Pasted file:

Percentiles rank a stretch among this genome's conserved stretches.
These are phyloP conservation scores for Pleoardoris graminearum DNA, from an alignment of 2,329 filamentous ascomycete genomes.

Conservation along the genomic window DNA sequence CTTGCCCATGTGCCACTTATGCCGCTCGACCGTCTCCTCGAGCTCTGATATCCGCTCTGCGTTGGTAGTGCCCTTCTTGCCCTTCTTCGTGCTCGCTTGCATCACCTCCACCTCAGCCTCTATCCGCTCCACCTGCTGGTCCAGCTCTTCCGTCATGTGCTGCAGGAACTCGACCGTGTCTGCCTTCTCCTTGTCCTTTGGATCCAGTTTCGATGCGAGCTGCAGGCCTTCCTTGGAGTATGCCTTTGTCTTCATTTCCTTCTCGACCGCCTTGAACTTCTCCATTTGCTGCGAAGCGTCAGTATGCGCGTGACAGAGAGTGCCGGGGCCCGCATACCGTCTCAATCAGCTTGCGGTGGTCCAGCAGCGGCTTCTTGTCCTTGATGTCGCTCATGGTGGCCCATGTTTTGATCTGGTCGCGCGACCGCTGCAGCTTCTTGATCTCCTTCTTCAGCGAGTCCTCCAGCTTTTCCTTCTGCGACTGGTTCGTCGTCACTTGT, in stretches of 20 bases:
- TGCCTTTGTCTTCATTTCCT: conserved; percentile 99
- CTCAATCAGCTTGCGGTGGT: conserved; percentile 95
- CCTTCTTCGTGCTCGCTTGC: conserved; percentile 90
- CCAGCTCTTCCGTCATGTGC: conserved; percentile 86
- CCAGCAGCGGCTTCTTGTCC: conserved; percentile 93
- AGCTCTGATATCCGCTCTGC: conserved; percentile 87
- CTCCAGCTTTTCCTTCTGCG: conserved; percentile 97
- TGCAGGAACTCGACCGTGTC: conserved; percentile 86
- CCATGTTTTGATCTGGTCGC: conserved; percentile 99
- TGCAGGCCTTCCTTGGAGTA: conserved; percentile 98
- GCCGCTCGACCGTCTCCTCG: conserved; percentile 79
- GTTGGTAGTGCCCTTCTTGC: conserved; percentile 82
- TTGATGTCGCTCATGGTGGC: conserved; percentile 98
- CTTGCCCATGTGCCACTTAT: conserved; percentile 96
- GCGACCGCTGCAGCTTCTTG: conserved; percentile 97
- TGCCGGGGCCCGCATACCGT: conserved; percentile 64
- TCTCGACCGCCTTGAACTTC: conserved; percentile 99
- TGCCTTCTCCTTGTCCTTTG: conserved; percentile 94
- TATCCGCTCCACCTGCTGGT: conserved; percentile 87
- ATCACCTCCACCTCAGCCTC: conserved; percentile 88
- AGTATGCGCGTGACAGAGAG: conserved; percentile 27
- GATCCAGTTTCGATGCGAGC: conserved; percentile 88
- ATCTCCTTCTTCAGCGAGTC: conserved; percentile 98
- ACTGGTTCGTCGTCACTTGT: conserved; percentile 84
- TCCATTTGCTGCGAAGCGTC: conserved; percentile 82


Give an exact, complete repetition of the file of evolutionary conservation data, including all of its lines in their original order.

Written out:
Percentiles rank a stretch among this genome's conserved stretches.
These are phyloP conservation scores for Pleoardoris graminearum DNA, from an alignment of 2,329 filamentous ascomycete genomes.

Conservation along the genomic window DNA sequence CTTGCCCATGTGCCACTTATGCCGCTCGACCGTCTCCTCGAGCTCTGATATCCGCTCTGCGTTGGTAGTGCCCTTCTTGCCCTTCTTCGTGCTCGCTTGCATCACCTCCACCTCAGCCTCTATCCGCTCCACCTGCTGGTCCAGCTCTTCCGTCATGTGCTGCAGGAACTCGACCGTGTCTGCCTTCTCCTTGTCCTTTGGATCCAGTTTCGATGCGAGCTGCAGGCCTTCCTTGGAGTATGCCTTTGTCTTCATTTCCTTCTCGACCGCCTTGAACTTCTCCATTTGCTGCGAAGCGTCAGTATGCGCGTGACAGAGAGTGCCGGGGCCCGCATACCGTCTCAATCAGCTTGCGGTGGTCCAGCAGCGGCTTCTTGTCCTTGATGTCGCTCATGGTGGCCCATGTTTTGATCTGGTCGCGCGACCGCTGCAGCTTCTTGATCTCCTTCTTCAGCGAGTCCTCCAGCTTTTCCTTCTGCGACTGGTTCGTCGTCACTTGT, in stretches of 20 bases:
- TGCCTTTGTCTTCATTTCCT: conserved; percentile 99
- CTCAATCAGCTTGCGGTGGT: conserved; percentile 95
- CCTTCTTCGTGCTCGCTTGC: conserved; percentile 90
- CCAGCTCTTCCGTCATGTGC: conserved; percentile 86
- CCAGCAGCGGCTTCTTGTCC: conserved; percentile 93
- AGCTCTGATATCCGCTCTGC: conserved; percentile 87
- CTCCAGCTTTTCCTTCTGCG: conserved; percentile 97
- TGCAGGAACTCGACCGTGTC: conserved; percentile 86
- CCATGTTTTGATCTGGTCGC: conserved; percentile 99
- TGCAGGCCTTCCTTGGAGTA: conserved; percentile 98
- GCCGCTCGACCGTCTCCTCG: conserved; percentile 79
- GTTGGTAGTGCCCTTCTTGC: conserved; percentile 82
- TTGATGTCGCTCATGGTGGC: conserved; percentile 98
- CTTGCCCATGTGCCACTTAT: conserved; percentile 96
- GCGACCGCTGCAGCTTCTTG: conserved; percentile 97
- TGCCGGGGCCCGCATACCGT: conserved; percentile 64
- TCTCGACCGCCTTGAACTTC: conserved; percentile 99
- TGCCTTCTCCTTGTCCTTTG: conserved; percentile 94
- TATCCGCTCCACCTGCTGGT: conserved; percentile 87
- ATCACCTCCACCTCAGCCTC: conserved; percentile 88
- AGTATGCGCGTGACAGAGAG: conserved; percentile 27
- GATCCAGTTTCGATGCGAGC: conserved; percentile 88
- ATCTCCTTCTTCAGCGAGTC: conserved; percentile 98
- ACTGGTTCGTCGTCACTTGT: conserved; percentile 84
- TCCATTTGCTGCGAAGCGTC: conserved; percentile 82